This project analyses language use in the profile pages and Status Updates of 74 Facebook users from Switzerland and 58 from Great Britain. The aim of the study is to explore how users create identities through language, i.e., what ‘acts of positioning’ (Davies and Harré 1990) they engage in, and how this practice is linked to relational work. We base our work on a post-modernist understanding of identity, which sees identity as fluid, dynamic, and as constructed by individuals in interaction (Bucholtz and Hall 2005) through linguistic, para- and extralinguistic means. We maintain that when individuals use language in interaction they are performing acts of positioning, since they are underlining the existence of a particular self which can be observed by others at a specific moment in time (Davies and Harré 1990). Within such a public space, where acts of positioning are performed in front of witnesses, the positioning of self and other becomes even more interesting, since by claiming 'I am a friend of x', for example, I am also positioning ‘x as a friend of mine’.
A systematic quantitative and qualitative analysis of the profile pages and Status Updates of our pilot study group (10 users from Switzerland and 10 users from Great Britain) has shown that Facebookers employ a variety of implicit and explicit acts of positioning. Furthermore, our study shows that Status Updates are used for primarily assertive and expressive purposes (cf. Nastri, Peña and Hancock 2006), or more specifically to provide information on one’s state of mind (e.g., happy, angry, etc.), to refer to actions in progress, to refer to future actions, and to reflect on past events. Within these realisations of speech act types individuals do identity work, i.e., they construct their identities as students, employees, wives, etc. The next stage of the research will see us compile a catalogue of such identity acts and to explore whether existing results are indicative of idiosyncratic or group specific tendencies.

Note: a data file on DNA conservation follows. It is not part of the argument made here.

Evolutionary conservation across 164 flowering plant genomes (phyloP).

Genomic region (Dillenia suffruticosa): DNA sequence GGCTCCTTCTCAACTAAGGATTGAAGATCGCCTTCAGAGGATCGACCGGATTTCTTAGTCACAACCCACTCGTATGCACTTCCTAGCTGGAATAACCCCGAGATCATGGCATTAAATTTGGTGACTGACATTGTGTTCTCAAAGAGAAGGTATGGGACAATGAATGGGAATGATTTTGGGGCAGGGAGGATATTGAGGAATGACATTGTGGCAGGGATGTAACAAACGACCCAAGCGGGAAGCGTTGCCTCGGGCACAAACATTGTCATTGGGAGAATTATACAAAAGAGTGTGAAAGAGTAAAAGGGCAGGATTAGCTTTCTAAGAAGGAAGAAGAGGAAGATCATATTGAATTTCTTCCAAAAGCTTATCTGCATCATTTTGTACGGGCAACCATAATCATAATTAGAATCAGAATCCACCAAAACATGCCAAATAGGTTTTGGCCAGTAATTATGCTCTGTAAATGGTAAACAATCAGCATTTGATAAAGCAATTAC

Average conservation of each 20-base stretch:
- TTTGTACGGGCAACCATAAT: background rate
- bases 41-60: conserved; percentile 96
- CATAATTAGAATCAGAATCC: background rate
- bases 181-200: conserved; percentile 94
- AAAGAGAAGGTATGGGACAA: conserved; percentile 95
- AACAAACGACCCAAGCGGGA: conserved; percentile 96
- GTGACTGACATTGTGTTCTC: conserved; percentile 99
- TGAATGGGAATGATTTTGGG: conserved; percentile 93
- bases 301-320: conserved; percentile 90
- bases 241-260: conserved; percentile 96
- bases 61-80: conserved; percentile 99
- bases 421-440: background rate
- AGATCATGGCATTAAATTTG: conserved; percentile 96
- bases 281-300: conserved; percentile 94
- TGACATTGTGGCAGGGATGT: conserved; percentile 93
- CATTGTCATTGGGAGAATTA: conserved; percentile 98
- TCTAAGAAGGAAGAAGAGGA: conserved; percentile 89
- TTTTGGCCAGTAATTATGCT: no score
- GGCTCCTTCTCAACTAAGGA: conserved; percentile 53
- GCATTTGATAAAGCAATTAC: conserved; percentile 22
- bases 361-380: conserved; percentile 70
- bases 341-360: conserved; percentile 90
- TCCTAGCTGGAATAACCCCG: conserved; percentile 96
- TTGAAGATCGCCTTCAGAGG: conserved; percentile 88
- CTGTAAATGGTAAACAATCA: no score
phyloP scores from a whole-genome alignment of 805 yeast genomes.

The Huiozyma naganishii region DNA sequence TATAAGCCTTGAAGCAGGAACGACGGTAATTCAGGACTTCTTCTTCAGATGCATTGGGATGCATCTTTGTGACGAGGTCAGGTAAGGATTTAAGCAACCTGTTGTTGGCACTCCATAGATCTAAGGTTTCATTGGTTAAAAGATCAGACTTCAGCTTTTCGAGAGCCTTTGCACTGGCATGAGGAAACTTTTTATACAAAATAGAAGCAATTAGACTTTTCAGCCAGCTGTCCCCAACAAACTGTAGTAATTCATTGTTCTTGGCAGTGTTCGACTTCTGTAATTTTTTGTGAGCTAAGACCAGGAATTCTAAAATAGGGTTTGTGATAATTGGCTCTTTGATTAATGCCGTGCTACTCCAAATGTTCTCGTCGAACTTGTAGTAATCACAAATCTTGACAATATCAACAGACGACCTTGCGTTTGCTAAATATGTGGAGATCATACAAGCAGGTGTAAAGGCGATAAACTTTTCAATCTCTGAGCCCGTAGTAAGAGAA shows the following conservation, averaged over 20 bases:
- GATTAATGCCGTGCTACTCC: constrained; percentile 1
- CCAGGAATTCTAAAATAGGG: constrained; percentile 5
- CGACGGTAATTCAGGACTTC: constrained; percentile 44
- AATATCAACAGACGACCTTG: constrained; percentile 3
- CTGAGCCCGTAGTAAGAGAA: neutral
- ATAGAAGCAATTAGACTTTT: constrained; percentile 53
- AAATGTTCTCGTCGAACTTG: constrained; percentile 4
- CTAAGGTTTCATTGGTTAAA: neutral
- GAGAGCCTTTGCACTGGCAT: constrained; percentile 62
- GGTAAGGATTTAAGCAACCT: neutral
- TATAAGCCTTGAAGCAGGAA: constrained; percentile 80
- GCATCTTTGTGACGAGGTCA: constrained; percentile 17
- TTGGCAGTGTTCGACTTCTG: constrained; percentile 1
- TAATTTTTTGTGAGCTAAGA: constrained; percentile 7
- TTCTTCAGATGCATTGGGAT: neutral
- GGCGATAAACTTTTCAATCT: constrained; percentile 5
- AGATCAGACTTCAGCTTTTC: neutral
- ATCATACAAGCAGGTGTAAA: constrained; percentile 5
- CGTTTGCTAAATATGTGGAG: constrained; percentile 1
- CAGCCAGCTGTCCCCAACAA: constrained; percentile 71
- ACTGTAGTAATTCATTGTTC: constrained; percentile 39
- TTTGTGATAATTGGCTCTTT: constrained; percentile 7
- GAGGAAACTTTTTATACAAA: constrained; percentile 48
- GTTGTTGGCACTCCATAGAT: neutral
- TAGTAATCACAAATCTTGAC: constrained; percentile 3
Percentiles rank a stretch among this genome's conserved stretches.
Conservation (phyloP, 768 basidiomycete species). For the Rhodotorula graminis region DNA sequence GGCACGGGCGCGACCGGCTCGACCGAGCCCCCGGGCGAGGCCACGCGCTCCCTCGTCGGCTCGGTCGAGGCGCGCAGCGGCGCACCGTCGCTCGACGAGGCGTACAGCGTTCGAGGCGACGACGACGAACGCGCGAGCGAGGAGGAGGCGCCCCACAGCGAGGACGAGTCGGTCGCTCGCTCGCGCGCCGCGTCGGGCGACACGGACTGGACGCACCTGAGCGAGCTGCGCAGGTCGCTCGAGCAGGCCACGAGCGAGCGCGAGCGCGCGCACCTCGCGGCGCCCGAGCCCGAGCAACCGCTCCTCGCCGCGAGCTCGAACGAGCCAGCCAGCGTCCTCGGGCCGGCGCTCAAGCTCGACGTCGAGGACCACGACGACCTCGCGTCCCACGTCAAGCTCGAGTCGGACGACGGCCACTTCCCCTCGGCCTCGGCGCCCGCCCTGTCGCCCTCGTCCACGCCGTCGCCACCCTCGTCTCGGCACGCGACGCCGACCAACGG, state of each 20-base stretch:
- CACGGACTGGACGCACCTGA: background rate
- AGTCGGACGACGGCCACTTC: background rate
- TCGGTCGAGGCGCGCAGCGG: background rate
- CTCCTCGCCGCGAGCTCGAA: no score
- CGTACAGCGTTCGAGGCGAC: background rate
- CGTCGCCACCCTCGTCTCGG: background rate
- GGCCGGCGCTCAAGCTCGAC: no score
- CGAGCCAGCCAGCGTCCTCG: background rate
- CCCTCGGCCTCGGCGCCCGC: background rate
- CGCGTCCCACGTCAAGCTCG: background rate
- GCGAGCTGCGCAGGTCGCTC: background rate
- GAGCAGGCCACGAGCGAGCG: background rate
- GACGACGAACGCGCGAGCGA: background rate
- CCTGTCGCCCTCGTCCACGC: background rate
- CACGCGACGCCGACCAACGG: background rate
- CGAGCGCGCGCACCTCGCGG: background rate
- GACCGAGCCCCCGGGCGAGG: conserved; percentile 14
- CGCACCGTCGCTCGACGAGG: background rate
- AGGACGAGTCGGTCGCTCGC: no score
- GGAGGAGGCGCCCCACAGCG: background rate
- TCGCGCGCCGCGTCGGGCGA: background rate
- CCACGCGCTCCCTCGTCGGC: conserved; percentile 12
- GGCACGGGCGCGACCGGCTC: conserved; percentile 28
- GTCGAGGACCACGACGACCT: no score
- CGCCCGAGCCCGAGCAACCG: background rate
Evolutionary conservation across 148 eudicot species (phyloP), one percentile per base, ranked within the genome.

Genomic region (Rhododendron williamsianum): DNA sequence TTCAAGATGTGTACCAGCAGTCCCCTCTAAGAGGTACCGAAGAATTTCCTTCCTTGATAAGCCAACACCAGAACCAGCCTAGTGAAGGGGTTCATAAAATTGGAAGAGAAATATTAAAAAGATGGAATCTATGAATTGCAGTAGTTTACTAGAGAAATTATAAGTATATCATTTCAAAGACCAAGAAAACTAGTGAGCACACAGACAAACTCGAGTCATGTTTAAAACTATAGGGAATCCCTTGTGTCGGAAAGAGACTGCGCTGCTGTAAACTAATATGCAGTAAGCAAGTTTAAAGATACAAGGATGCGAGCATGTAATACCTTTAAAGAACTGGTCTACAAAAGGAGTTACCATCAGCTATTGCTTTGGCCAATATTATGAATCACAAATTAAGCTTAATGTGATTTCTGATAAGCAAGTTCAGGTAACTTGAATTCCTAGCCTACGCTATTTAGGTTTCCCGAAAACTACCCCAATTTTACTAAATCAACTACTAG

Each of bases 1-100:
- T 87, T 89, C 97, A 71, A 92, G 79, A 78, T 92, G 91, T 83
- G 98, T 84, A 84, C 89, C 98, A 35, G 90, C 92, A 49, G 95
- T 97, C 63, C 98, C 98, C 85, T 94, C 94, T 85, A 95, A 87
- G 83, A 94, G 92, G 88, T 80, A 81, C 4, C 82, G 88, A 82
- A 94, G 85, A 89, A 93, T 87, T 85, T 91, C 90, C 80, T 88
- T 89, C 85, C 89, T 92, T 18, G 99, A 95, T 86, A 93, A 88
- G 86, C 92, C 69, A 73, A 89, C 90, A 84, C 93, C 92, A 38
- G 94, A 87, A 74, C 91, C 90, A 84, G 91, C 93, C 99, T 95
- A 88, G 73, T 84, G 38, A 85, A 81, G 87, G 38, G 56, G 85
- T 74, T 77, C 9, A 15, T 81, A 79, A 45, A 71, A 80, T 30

We hope to contribute to work on interactional sociolinguistics which emphasises the importance of appreciating what categories individuals find meaningful or important themselves. Facebook offers interesting possibilities in this regard, since in this particular computer-mediated context we find the practice of self-labelling; individuals use the profile pages and Status Updates to “type [themselves] into being” (Sundén, 2003:3, as quoted in Boyd and Ellison 2007).